Howard Zinn joins students from the Audubon Expedition Institute for a conversation about environmental justice, the Civil Rights movement, the anti-war movement, alternate media, and how to create social change.
0:04Copy video clip URL Howard Zinn talks about the opportunities and limitations to furthering social justice through mass media. He talks about his friend who edited the radical, pacifist magazine Liberation through the 50s and 60s and later became a producer for 60 Minutes. Zinn says that he’s been able to put good things on the air, so there are opportunities to promote social justice through mass media.
2:27Copy video clip URL Zinn talks about the importance of building up alternative media and the opportunity presented through alternative media to have a big impact on a small audience. He talks about an op-ed he wrote on the origins of Veteran’s Day that he sent to several papers across the country that was published by the Boston Globe. He warns them not to decieve themselves that the mass media is always the way to go.
9:04Copy video clip URL Zinn talks about the failure of the major media to cover the My Lai Massacre during the Vietnam War.
12:26Copy video clip URL Zinn tells about Dispatch News Service, an alternate news agency created by anti-war journalists in the late 60s to cover events in Vietnam being ignored by other news agencies. “There are times when alternate media, in their little ways, can hold on to pieces of history that are then picked up by the major media.”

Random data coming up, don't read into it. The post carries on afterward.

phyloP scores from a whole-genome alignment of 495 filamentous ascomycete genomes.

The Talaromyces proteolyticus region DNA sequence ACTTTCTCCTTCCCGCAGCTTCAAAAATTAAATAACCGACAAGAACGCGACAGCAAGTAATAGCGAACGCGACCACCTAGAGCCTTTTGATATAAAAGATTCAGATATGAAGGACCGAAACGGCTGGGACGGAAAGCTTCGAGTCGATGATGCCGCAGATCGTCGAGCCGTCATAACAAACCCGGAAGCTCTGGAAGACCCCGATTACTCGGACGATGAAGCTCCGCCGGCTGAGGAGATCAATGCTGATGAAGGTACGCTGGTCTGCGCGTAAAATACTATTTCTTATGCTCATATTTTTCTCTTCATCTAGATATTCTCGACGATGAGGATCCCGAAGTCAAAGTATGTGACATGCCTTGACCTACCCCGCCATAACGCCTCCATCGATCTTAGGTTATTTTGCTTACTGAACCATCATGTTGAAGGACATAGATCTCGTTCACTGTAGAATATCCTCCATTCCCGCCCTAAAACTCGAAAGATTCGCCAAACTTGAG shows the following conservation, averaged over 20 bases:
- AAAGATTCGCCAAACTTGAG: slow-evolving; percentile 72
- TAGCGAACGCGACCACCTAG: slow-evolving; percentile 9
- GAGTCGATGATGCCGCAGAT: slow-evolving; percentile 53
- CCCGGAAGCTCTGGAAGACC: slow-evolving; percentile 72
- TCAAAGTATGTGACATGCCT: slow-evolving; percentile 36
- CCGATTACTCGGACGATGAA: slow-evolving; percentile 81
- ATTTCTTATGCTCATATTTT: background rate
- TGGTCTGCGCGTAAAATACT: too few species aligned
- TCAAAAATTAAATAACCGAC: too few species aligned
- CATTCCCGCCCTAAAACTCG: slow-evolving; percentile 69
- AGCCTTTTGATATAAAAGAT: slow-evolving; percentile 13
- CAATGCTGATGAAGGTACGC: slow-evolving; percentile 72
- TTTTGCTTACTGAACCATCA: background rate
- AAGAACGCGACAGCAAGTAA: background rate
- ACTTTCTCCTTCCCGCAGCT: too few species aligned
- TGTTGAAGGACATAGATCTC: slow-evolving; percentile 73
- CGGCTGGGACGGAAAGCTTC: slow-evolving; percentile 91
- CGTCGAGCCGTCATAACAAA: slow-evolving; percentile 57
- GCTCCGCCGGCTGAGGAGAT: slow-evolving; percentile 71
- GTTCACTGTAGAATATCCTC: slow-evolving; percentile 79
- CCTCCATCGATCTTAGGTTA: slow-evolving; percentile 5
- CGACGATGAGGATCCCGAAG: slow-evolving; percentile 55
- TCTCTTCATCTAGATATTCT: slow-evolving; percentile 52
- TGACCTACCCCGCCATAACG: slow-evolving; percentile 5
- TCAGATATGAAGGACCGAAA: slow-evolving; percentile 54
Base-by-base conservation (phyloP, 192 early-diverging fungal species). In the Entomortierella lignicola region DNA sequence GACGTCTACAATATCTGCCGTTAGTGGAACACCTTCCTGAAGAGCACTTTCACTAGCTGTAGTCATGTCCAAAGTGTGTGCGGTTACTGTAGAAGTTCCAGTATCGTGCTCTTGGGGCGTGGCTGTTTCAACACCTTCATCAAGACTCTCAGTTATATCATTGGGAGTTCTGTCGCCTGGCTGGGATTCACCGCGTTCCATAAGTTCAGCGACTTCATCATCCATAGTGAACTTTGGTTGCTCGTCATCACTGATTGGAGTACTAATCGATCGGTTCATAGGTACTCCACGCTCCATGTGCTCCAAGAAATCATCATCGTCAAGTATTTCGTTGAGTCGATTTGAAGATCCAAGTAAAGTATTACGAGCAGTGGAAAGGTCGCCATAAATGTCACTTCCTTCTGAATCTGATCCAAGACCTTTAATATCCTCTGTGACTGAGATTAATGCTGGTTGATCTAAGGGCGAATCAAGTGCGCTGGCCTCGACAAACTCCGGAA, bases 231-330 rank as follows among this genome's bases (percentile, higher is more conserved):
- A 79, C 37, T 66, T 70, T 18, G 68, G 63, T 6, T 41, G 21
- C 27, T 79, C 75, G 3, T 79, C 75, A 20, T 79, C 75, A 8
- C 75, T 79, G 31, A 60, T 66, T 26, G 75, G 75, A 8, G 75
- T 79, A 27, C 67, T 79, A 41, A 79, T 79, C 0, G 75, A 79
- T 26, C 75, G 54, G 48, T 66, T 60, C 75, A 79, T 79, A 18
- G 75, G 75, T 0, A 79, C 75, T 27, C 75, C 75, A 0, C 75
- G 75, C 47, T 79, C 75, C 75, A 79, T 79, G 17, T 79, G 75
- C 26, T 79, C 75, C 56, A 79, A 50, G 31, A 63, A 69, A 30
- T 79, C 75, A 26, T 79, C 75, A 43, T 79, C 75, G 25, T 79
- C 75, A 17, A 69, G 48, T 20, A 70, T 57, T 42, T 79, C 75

13:27Copy video clip URL A student recounts being in DC on Veteran’s Day and the division she observed between remorseful veterans and self-satisfied veterans. Zinn says its difficult for veterans to accept the fact that they didn’t fight for a good cause and that all these sacrifices were really for nothing. He talks about Vietnam Veterans Against the War and the role of veterans in organizing the anti-war movement. The cameraman talks about VVAW and the documentary he made about the organization. Zinn leaves the room for a moment.
20:05Copy video clip URL Zinn returns. A student asks for Zinn’s thoughts on the claim that the environmental movement is a largely white movement. Zinn says it’s true and that it’s a problem that crops up in almost any movement working on issues other than racial equality and economic justice, which typically include a lot of people of color. Zinn sees a potential to build a more multiracial environmental justice movement through fighting against environmental racism and pollution in poor neighborhoods.
24:13Copy video clip URL Zinn wraps up the discussion as somebody takes pictures of the group. Denis Mueller says he has a picture from the Peekskill riots with Zinn, but Zinn says he was in the crowd, not out on the perimeter.
26:38Copy video clip URL Zinn tells the students gathered that when he asked a group of a hundred history students who had heard of the My Lai Massacre not a single hand was raised. Mueller tells about a documentary about the soldiers involved with the My Lai Massacre. A student tells about the emotional meeting in America between Phan Thi Kim Phuc, the naked child in the famous photograph from the Vietnam War taken by Nick Ut, and the soldier who dropped the napalm on her. Zinn talks about the B-52 pilots who refused to fly missions at the end of the Vietnam War.
32:28Copy video clip URL A student tells Zinn about their upcoming project talking with shoppers on Black Friday about their power as consumers.